The summer programme at ARC’s cinema
As ARC Programme Coordinator, I do lots of things. I work with artists coming in to perform or make work here, I work with other venues as our associate artists tour the country, and I work with independent cinema programmer Gareth Negus to curate and programme ARC’s 131 seat cinema. We’ve just launched our really exciting summer cinema programme, which is a great example of the variety of films we screen at ARC.
ARC’s artistic policy, in brief, is that we try to present work which is contemporary and relevant. Work that helps us understand and enjoy the world as it is today, which looks forward, and which excites us about the future.
The films chosen for ARC’s cinema absolutely adhere to that policy. However, as the only cinema in Stockton, we feel a responsibility to make as many kinds of film experiences available as possible. I think the range of films we’re screening over the summer really demonstrates our commitment to a diverse programme.
Across just one week in August, we’re going to be screening Greek black comedy Chevalier, Hollywood blockbuster Star Trek: Beyond, brand new family film Ice Age: Collision Course, Michael Moore’s blistering new documentary Where to Invade Next and, (in my opinion…) Stanley Kubrick’s finest work, the majestic Barry Lyndon from 1975.
As well as simply screening these films, we’re committed to make the films available to be seen in a way which is most suitable and comfortable for our audiences.
Every Saturday and Tuesday morning across the summer (and every Saturday and Tuesday morning in every school holiday from now on!) at 11am, is a screening of a family friendly film.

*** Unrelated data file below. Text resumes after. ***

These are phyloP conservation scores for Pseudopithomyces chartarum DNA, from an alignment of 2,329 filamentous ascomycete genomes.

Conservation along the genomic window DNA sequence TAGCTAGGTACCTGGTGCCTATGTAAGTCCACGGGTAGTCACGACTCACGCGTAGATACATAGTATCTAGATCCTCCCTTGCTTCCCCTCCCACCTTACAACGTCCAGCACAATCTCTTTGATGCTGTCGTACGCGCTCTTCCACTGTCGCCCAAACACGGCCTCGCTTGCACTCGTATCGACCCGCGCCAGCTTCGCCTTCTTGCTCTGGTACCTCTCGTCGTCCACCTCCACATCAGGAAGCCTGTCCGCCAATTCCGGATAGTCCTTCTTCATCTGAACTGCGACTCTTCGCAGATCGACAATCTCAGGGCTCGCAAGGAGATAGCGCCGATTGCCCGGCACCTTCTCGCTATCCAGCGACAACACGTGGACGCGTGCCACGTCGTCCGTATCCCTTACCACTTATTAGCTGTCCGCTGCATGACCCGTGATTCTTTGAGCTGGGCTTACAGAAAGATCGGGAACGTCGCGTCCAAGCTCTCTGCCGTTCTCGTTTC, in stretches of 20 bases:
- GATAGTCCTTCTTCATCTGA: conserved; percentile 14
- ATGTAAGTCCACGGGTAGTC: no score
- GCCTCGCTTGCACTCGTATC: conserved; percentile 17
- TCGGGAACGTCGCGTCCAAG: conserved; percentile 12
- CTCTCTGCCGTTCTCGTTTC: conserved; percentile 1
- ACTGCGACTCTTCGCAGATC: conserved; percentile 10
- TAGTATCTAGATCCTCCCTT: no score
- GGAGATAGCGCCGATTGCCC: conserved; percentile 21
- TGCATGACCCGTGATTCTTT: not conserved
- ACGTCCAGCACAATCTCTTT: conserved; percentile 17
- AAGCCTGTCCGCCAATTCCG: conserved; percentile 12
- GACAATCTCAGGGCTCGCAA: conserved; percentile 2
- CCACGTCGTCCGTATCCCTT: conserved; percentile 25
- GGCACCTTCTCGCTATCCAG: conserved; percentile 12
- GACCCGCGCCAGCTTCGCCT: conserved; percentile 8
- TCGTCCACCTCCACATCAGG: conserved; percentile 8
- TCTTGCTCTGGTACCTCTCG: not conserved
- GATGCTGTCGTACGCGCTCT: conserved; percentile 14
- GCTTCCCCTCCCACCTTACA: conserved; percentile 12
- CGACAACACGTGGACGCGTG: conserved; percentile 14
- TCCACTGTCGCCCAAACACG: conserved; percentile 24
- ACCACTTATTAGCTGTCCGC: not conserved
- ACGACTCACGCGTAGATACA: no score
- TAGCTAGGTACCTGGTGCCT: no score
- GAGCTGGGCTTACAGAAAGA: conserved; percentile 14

The tickets for these screenings are cheaper and the atmosphere is really lovely. I was in our family screening of Disney’s terrific Zootropolis a few weeks ago – and it was fantastic to see so many young people and families taking in a movie together.
The Tuesday morning screenings differ slightly to the Saturday screenings in that they are designated as relaxed screenings, designed specifically for people with additional access requirements. The lights will be on lower, the sound won’t be quite as loud, we can remove the hassle of queuing (if you let us know in advance) and there will be a “Chill Out” safe space to use if anyone needs to step out.
Where possible, films here at ARC will have audio description services available, and we’re dedicated to making at least two screenings a week include subtitles for the hard of hearing.
Two screenings a week (Wed & Thurs at 2pm) will continue to be Silver Screenings, allowing over 60s to attend for £3.50.
Finally, ARC Film Fans is a strand of our programme that takes place every other Tuesday evening, and it primarily takes the form of a post film discussion group. Open to anyone attending that evenings screening, you can come to the film, take it in, and then stay behind to talk about how you found it.
My partner and I see a lot of films together, and talking about it on the way home, or in the pub afterwards, or over breakfast the next morning, is absolutely one of my favourite things. Her understanding of a character or plot point might be radically different to mine, so when we talk I often have my perception altered, and I think that’s great. We really wanted to capture the spirit of that here at ARC, and in the discussions we’ve had so far, being able to hear and speak to people of different backgrounds, ages and experiences has been incredibly enlightening.
The films screened at Film Fans might also depart slightly from the usual programme, with one off screenings and guest speakers having taken place, with more planned. You can find more information about Film Fans screenings, including the next films included in the programme, here.
I’m really excited about the summer programme we have here. You can find it here. In this climate of multi-million pound superhero films, and sequels (though nothing against either…!) I’m really proud to have a programme that includes both the big budget Hollywood titles and the beautiful smaller releases. It’s important.
By Daniel Mitchelson, Programme Coordinator